Kurt Cobain Doc; the End of an Era?

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When Kurt Cobain took his own life in April of 1994, its one of those moments that I still remember exactly where I was and what I was doing when I found out.  Looking back on it, its pretty odd to have that memory about a 27 year old musician.  Its not like it was the President being killed or something like the space shuttle explosion.  That said, there was something about Cobain that still resonates with many people from my generation.  The first time I heard ‘Smells Like Teen Spirit’, I knew it was way different than the hair bands of the 80s and music was transitioning into a new era.  That it did, not only did it a new genre of music come about, but a fashion and more so even a lifestyle which took the name of grunge.

I finally found the time to watch the amazing HBO documentary, Kurt Cobain: Montage of Heck over the weekend.  It was great, confusing, sad, scary, and something in between.  I’m a big fan of biographies, and I’ve probably read eight to ten books on Nirvana or Cobain specifically over the years.  Whether it was Michael Azerrad’s awesome book about the arc of the band or even books claiming that his wife, Courtney Love killed Cobain rather than him dying of an overdose.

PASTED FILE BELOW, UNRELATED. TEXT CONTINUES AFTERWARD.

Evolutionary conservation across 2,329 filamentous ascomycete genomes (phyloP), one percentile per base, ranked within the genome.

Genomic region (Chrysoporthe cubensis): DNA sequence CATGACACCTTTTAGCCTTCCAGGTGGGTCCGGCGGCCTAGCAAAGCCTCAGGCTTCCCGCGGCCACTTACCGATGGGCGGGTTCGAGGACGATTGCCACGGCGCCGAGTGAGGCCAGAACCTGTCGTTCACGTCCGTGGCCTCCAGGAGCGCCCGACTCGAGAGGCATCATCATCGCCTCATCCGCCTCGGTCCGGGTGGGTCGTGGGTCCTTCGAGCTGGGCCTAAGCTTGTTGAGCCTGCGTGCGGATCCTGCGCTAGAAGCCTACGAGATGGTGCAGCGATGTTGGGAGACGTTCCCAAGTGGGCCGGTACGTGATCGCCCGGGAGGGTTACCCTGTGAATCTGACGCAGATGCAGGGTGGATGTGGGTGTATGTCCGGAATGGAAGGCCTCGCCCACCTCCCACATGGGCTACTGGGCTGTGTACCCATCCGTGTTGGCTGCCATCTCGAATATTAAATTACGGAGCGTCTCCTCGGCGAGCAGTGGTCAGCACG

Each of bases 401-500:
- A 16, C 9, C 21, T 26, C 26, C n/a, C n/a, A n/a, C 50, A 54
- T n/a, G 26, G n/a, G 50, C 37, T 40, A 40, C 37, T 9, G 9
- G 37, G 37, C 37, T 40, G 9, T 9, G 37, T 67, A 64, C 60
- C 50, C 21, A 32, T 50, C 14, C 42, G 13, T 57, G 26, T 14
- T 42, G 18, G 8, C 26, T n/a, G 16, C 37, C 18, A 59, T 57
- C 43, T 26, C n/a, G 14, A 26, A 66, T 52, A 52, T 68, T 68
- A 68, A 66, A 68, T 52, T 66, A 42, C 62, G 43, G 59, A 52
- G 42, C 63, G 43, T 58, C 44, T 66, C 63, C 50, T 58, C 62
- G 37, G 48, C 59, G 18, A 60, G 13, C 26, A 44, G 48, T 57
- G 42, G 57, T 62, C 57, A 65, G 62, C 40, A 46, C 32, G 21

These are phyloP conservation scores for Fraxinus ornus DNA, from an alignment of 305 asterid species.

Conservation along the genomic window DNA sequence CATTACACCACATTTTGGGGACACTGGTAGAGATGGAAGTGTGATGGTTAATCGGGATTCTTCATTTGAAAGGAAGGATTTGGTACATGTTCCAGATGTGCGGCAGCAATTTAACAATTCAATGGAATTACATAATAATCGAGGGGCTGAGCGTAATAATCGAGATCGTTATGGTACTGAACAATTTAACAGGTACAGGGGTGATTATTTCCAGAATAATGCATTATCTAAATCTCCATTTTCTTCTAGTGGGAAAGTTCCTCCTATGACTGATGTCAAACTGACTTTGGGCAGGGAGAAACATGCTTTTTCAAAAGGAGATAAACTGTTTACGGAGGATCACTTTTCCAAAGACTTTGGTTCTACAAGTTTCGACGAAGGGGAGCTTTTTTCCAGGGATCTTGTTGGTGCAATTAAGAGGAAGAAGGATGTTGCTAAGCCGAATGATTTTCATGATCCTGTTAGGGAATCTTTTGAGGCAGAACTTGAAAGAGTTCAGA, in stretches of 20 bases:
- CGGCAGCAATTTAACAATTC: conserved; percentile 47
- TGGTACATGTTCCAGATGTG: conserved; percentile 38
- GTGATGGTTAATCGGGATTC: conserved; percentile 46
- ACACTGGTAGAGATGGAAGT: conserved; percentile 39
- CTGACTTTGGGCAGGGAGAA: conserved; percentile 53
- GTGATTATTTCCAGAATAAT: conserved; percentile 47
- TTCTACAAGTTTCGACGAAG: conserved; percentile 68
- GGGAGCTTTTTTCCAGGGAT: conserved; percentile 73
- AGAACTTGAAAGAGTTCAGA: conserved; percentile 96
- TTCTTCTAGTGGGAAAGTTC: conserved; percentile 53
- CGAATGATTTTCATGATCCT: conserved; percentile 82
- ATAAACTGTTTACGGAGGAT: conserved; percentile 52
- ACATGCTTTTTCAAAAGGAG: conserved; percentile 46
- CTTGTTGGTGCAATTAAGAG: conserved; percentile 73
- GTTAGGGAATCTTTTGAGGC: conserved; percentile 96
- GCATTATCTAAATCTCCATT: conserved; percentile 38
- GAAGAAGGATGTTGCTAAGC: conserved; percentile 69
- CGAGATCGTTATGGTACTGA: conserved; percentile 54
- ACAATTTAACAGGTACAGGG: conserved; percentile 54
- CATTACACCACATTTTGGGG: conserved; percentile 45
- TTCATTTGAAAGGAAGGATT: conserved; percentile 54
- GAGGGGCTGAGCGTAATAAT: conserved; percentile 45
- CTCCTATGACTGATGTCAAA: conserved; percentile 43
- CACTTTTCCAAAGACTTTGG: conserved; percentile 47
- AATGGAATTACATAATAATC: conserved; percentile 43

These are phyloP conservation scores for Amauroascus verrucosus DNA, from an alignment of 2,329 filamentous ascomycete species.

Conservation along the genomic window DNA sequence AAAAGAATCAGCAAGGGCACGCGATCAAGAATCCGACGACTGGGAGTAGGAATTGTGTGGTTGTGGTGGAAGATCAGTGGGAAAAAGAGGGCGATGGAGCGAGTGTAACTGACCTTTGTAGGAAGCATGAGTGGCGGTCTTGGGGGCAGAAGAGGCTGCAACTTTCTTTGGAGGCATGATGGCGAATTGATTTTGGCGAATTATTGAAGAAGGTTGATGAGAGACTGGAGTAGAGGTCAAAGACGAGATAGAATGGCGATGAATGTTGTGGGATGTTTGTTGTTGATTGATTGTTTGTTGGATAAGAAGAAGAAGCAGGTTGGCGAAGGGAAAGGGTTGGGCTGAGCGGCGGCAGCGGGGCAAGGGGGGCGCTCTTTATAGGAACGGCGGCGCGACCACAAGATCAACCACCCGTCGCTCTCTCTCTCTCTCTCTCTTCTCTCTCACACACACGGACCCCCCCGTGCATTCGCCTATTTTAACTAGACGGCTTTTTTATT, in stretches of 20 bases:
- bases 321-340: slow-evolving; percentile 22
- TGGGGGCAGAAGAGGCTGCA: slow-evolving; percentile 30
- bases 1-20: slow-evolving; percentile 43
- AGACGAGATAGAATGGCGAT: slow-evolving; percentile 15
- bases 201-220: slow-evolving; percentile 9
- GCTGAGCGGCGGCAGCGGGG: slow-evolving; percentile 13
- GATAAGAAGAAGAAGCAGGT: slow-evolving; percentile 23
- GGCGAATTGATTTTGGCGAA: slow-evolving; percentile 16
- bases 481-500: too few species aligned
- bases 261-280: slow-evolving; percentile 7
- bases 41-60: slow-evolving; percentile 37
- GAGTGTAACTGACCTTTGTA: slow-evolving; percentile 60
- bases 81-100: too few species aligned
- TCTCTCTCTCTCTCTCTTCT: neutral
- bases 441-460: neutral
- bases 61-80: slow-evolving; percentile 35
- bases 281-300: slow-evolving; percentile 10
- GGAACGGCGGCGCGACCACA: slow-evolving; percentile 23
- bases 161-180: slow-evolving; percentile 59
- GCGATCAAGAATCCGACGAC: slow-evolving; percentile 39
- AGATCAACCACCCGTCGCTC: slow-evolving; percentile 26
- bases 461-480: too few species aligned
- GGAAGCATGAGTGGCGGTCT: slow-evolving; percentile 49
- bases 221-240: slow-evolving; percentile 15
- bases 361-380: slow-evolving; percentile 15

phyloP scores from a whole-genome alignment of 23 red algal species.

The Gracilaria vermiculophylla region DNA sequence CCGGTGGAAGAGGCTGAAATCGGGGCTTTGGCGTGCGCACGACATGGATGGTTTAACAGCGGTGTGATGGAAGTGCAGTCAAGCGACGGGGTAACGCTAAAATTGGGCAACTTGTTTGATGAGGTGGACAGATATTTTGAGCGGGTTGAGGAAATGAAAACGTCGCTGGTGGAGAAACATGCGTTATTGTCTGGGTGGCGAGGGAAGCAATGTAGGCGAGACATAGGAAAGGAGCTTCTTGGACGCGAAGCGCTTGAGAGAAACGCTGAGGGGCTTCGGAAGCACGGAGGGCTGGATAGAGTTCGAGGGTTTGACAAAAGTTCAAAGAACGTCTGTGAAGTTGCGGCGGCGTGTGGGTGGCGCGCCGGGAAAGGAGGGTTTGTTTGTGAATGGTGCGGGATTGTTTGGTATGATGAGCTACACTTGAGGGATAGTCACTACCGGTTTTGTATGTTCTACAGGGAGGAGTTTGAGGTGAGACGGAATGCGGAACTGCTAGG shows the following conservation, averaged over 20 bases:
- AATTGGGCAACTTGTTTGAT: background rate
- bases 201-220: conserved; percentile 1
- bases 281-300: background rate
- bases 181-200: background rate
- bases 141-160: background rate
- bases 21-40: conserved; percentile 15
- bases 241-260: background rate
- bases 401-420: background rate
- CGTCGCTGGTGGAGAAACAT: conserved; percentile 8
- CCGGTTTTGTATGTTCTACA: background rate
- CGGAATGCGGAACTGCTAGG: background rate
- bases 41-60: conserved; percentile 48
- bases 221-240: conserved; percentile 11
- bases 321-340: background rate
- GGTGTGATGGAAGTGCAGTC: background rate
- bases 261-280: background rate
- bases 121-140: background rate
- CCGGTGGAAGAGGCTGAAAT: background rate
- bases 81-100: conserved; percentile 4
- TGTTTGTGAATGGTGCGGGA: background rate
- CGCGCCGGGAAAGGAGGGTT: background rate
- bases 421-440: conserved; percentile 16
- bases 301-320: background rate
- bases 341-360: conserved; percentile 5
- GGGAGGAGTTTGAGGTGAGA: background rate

Therefore I went into the film thinking the majority of it would be rehashed things I’ve read in the past.  Not to mention, we are talking about someone who took his own life over 21 years ago, how much much are you going to learn from a documentary in 2015?  Boy was I wrong.  While the film was outstanding, and I would recommend anyone see it whether or not you are a fan of Cobain or not, I took away something else from watching it.  It felt like I was watching something that I would never see again.  The film’s director Brett Morgen had access to a treasure drove of old notebooks containing writings as well as drawings.  Not only that, he was handed private home movies from Cobain’s birth all the way right up to his death.  There were also loads of cassette tapes where Cobain recorded his thoughts, songs, and musings.